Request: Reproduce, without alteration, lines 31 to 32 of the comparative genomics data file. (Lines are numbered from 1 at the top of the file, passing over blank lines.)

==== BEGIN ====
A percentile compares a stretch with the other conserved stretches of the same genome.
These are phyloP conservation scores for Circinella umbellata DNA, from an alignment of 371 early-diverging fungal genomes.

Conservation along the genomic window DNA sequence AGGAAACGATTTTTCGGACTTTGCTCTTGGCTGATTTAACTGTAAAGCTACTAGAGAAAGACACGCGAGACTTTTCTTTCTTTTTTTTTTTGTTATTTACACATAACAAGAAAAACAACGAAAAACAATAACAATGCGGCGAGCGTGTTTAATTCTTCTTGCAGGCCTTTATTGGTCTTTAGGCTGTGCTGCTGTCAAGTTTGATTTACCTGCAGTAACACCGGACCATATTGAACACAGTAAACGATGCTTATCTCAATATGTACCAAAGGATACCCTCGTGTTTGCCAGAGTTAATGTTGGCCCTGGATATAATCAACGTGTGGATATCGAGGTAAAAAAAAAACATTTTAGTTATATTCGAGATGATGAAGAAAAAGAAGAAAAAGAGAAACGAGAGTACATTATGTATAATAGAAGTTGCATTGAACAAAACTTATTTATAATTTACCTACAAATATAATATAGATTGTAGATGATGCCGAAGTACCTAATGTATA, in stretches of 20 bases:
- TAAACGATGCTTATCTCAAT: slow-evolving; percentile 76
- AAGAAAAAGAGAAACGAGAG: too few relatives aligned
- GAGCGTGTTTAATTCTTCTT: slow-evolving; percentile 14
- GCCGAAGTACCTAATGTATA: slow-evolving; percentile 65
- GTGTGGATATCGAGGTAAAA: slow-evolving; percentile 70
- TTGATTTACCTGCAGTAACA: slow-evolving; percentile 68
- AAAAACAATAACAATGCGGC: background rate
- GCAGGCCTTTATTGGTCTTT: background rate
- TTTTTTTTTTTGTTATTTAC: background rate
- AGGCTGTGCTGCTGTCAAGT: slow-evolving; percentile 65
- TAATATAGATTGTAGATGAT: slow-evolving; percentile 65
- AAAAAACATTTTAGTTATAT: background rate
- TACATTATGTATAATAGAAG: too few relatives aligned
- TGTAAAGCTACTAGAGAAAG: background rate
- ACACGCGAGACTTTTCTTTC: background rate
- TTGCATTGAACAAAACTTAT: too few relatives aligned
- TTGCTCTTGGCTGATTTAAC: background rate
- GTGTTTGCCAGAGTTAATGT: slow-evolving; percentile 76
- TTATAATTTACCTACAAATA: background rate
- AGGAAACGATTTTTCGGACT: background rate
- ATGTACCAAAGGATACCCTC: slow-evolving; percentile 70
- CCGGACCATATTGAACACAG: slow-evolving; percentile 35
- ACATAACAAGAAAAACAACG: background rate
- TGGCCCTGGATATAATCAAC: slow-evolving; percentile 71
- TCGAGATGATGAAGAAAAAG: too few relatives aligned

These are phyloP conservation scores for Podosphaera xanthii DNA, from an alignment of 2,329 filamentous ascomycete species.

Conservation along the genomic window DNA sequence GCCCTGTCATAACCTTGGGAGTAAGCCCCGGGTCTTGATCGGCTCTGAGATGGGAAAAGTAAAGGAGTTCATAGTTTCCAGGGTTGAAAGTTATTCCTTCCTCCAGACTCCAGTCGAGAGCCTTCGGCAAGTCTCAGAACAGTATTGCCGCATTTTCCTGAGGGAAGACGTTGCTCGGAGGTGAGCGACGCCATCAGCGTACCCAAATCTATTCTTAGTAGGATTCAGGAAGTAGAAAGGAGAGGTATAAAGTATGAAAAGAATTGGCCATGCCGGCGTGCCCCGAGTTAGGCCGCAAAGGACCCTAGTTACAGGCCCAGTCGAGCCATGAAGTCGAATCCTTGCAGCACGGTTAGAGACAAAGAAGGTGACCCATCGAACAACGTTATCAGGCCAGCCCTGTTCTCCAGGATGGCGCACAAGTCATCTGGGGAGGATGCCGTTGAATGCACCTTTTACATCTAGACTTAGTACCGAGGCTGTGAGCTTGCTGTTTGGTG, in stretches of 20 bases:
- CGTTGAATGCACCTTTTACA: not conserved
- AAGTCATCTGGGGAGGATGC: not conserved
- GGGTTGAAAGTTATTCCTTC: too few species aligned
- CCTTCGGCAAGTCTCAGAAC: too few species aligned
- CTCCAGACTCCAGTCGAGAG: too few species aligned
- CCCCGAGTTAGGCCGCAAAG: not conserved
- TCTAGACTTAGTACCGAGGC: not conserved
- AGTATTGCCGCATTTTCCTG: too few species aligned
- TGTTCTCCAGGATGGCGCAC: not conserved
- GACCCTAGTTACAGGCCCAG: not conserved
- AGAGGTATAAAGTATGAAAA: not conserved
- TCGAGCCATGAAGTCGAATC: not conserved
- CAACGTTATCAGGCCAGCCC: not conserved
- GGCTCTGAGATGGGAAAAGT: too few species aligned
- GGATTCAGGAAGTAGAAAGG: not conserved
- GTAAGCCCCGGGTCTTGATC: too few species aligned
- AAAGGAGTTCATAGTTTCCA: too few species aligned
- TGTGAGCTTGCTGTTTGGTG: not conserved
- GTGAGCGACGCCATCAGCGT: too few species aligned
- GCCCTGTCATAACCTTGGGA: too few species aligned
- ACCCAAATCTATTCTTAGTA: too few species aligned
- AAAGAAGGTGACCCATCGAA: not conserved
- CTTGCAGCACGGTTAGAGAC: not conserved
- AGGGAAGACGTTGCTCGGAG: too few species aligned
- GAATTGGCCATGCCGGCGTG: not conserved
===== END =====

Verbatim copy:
- CGTTGAATGCACCTTTTACA: not conserved
- AAGTCATCTGGGGAGGATGC: not conserved